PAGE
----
The rigid division of society into the three traditional "estates" begins to break down in the later Middle Ages. By the time of Chaucer (mid-fourteenth century), we see the rise of a mercantile class (mercantile = merchants) in the cities, i.e. an urban middle-class, as well as a new subdivision of the clergy: intellectuals trained in literature and writing (and thus "clerics" like Chaucer's Clerk), but who were not destined to a professional career within the Church. Chaucer arguably belonged to both of these new categories. What biographical details may have made him particularly sensitive to issues of social class? (Review the lyric poem "Gentilesse"; what does the line repeated at the end of each verse have to say about this issue?)

    In the Canterbury Tales, Chaucer is highly conscious of the social divisions known as the "Estates." While the genre of the Canterbury Tales as a whole is a "frame narrative," the General Prologue to the Canterbury Tales is an example of "Estates Satire," a genre which satirizes the abuses that occur within the three traditional Estates (in particular, the Clergy). In her personal Prologue, the Wife of Bath argues forcefully that the feminine estates of "wife" and "widow" should be valued as much as that of "virgin."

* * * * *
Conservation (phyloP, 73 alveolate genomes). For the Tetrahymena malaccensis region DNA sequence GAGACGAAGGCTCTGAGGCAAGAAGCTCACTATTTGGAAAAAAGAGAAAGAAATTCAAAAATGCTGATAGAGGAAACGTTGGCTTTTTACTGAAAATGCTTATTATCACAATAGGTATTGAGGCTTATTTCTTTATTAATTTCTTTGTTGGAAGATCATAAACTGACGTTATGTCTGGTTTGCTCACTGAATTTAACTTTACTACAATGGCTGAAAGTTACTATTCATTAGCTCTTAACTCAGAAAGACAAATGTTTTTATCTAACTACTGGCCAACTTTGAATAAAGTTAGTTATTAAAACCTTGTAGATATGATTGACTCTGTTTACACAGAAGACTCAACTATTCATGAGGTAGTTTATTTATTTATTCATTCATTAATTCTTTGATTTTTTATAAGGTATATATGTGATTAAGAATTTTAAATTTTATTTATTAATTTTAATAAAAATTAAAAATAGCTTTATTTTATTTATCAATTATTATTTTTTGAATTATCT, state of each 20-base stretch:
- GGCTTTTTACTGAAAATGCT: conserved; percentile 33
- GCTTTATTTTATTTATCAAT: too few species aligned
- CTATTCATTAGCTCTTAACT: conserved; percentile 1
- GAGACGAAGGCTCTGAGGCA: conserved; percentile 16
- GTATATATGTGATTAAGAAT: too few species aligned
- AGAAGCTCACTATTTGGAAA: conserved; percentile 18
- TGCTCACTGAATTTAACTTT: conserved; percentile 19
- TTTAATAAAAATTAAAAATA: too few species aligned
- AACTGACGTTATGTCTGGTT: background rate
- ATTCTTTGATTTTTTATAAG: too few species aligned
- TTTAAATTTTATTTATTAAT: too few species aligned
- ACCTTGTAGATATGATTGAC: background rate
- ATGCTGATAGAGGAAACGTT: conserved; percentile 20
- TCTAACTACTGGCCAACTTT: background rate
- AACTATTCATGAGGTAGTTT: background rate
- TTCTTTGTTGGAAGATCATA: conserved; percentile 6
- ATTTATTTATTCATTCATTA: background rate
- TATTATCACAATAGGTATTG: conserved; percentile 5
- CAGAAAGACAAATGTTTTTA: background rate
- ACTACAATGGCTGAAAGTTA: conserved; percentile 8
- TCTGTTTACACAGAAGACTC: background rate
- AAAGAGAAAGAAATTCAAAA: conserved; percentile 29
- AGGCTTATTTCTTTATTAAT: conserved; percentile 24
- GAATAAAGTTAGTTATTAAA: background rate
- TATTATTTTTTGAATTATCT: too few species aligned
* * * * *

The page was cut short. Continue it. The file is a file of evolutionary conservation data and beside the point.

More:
...
    Edmund Burke: "In vain you tell me that Artificial Government is good, but that I fall out only with the Abuse. The Thing! the Thing itself is the Abuse!"

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    Mister D (06-30-2018)

  6. #155
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    Quote Originally Posted by Chris View Post
    Thank you. I felt no need to reference something that anyone with at least some familiarity with the Medieval world should already know. Plus, I wanted him to keep digging.